Source Code: Your daily look at what matters in tech.

yesEmily BirnbaumNone
×

Get access to Protocol

Will be used in accordance with our Privacy Policy

I’m already a subscriber
Protocol | Policy

Bad news for Big Tech: There's bipartisan agreement on antitrust reforms

Democrats and Republicans found common ground during the first House hearing on antitrust of the new Congress. Here's what that means for tech giants.

Bad news for Big Tech: There's bipartisan agreement on antitrust reforms

The House Judiciary antitrust subcommittee held their first hearing of the 117th Congress.

Photo: Tom Williams/Getty Images

During the first House antitrust hearing of the new Congress, Democratic chairman David Cicilline and Republican ranking member Ken Buck made it clear they intend to forge ahead with a series of bipartisan reform efforts that could cut into the power of the largest technology companies.

"We will work on a serious bipartisan basis to advance these reforms together," Cicilline said during his opening remarks Thursday.

Buck said he still doesn't agree with his Democratic counterpart's efforts to create "Glass-Steagall legislation" for the internet age, a sweeping reform that would prevent companies like Amazon from owning a marketplace while competing within it. Buck argued that could take a "chainsaw to the whole economy."

But the two top members of the House Judiciary antitrust subcommittee did tee up multiple pieces of antitrust legislation that could have a chance of making it through the Senate, which requires some Republican support. Buck, in particularly, identified three core areas where he sees a path forward, harkening back to his "Third Way" report last year:

  • Increasing funding for the Department of Justice and Federal Trade Commission's antitrust efforts. This is the lowest-hanging fruit in terms of bipartisan proposals to reform antitrust, and it plays a significant role in Senator Amy Klobuchar's recent antitrust legislation. Most antitrust experts take it as a given that the agencies need far more resources, and even expanded authorities, in order to bring the best cases against the Googles and Facebooks of the world.
  • Enacting data portability and interoperability rules. Legislation along these lines could require dominant platforms to make their services compatible with one another and make it easier for consumers to take their data with them. It was one of the key proposals laid out in the Democrats' antitrust report last year. Facebook has its own ideas about how that could look, and certain models pose serious privacy concerns. Progressives are likely to say that this kind of regulation does not go far enough. But each of the witnesses, which included a cross section of both progressives and antitrust skeptics, agreed Congress should explore creating rules around portability and interoperability.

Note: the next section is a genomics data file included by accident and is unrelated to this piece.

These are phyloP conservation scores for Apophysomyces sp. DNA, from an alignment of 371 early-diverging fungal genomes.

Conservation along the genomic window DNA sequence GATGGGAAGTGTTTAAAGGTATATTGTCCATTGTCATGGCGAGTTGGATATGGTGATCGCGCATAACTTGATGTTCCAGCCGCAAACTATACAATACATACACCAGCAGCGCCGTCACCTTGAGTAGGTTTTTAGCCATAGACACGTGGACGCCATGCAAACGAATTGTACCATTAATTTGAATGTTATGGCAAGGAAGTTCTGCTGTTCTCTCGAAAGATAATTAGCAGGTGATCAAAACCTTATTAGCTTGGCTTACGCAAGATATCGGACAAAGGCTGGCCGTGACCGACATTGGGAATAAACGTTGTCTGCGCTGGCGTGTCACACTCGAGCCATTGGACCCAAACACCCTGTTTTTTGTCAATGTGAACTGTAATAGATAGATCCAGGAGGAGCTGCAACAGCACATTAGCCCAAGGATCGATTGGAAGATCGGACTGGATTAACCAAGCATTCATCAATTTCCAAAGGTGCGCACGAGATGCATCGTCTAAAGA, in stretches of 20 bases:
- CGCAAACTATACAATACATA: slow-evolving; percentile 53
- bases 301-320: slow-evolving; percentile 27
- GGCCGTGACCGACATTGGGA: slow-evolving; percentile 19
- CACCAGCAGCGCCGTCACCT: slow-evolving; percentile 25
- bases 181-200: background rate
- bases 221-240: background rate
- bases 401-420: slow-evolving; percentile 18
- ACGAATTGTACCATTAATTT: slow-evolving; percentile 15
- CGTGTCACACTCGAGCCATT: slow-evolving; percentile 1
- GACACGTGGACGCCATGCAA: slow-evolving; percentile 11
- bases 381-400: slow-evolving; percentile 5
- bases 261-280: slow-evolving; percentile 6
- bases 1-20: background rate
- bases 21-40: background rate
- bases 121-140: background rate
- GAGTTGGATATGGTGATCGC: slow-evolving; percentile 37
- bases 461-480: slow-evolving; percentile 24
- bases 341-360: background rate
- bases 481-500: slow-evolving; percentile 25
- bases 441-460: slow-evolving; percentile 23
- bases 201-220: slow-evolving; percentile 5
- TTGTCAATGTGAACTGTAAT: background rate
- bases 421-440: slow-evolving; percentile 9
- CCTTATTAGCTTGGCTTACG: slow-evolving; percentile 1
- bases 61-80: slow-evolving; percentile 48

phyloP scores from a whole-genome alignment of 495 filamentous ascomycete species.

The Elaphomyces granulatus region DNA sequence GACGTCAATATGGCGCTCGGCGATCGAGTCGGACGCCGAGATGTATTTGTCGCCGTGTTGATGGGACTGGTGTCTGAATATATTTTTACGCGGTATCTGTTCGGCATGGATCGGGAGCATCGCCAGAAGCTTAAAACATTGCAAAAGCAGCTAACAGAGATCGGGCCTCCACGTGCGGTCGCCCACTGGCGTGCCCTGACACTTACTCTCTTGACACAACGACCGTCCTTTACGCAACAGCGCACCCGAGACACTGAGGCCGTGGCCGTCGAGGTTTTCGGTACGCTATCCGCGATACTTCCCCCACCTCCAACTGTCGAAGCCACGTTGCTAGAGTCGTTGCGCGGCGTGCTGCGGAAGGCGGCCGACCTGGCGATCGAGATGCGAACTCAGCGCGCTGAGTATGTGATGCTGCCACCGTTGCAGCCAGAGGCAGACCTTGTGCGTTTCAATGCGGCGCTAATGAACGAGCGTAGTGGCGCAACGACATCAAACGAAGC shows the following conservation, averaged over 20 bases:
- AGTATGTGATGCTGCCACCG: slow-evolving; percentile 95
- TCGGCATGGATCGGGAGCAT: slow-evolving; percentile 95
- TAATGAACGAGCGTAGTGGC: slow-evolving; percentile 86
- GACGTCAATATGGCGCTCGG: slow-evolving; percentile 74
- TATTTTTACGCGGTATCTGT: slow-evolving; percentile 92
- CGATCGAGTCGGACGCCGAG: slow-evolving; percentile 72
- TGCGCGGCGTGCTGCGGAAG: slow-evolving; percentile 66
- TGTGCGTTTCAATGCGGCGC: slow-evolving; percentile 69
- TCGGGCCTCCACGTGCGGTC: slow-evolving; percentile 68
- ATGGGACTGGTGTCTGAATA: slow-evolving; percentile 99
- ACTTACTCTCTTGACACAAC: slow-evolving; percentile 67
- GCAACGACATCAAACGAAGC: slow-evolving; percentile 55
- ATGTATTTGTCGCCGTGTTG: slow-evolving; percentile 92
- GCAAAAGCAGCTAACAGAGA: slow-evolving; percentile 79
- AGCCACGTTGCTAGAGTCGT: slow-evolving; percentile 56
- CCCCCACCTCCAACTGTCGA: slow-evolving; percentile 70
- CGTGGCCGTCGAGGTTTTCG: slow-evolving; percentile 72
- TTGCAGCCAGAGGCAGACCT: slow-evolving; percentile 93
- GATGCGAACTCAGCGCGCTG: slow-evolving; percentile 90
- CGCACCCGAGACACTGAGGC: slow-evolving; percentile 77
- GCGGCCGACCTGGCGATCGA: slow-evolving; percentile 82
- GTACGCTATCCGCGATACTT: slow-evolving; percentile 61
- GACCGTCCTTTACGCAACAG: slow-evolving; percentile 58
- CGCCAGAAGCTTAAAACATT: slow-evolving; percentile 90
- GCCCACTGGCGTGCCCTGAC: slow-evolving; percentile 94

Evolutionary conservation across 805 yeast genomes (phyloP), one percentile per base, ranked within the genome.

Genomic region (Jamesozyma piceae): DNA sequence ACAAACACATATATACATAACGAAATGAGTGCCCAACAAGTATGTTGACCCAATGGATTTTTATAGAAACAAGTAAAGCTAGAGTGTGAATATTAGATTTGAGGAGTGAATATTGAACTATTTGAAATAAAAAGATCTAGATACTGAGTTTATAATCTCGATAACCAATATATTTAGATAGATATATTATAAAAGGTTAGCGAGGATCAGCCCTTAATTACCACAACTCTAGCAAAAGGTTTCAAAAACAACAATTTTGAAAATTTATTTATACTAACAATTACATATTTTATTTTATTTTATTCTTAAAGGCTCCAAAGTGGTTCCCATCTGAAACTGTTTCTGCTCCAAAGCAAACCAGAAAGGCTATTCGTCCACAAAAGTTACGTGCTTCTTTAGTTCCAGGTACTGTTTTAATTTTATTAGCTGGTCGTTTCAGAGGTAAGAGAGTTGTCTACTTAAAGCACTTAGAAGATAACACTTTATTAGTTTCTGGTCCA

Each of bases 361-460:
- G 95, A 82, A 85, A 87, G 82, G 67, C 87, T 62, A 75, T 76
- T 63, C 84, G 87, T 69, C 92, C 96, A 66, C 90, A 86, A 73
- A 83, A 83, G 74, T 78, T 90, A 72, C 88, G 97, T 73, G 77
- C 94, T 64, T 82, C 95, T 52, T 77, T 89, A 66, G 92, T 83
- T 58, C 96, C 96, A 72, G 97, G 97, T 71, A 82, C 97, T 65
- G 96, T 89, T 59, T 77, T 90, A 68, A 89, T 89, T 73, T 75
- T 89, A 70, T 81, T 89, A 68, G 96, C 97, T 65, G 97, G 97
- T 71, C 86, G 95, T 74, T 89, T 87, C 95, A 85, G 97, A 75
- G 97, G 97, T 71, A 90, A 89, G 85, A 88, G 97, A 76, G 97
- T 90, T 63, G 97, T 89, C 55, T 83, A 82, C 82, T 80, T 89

• Reforming the burden of proof in merger cases. Currently, the burden is on the government to prove that mergers are anti-competitive. But many reform proposals say it's time to flip that around, requiring dominant firms to justify why certain mergers aren't problematic. This could be a sticky area for many Republicans, who are likelier to say that this assumes the platforms are guilty until proven innocent. But it's been touted by key members of President Joe Biden's circle, including Bill Baer, former assistant attorney general for the United States Department of Justice Antitrust Division, who helped out with Biden's FTC transition team.

Cicilline said that he is planning to put out legislation after a series of hearings over the next month about antitrust. Those hearings are not likely to include any Big Tech CEOs, but are instead intended to delve into specific proposals around how to address the firms' outsized power. It's possible he could introduce several pieces of legislation, some with Republican sign-on and some without.

"Change is coming," Cicilline said at the hearing. "Laws are coming."

Latest Stories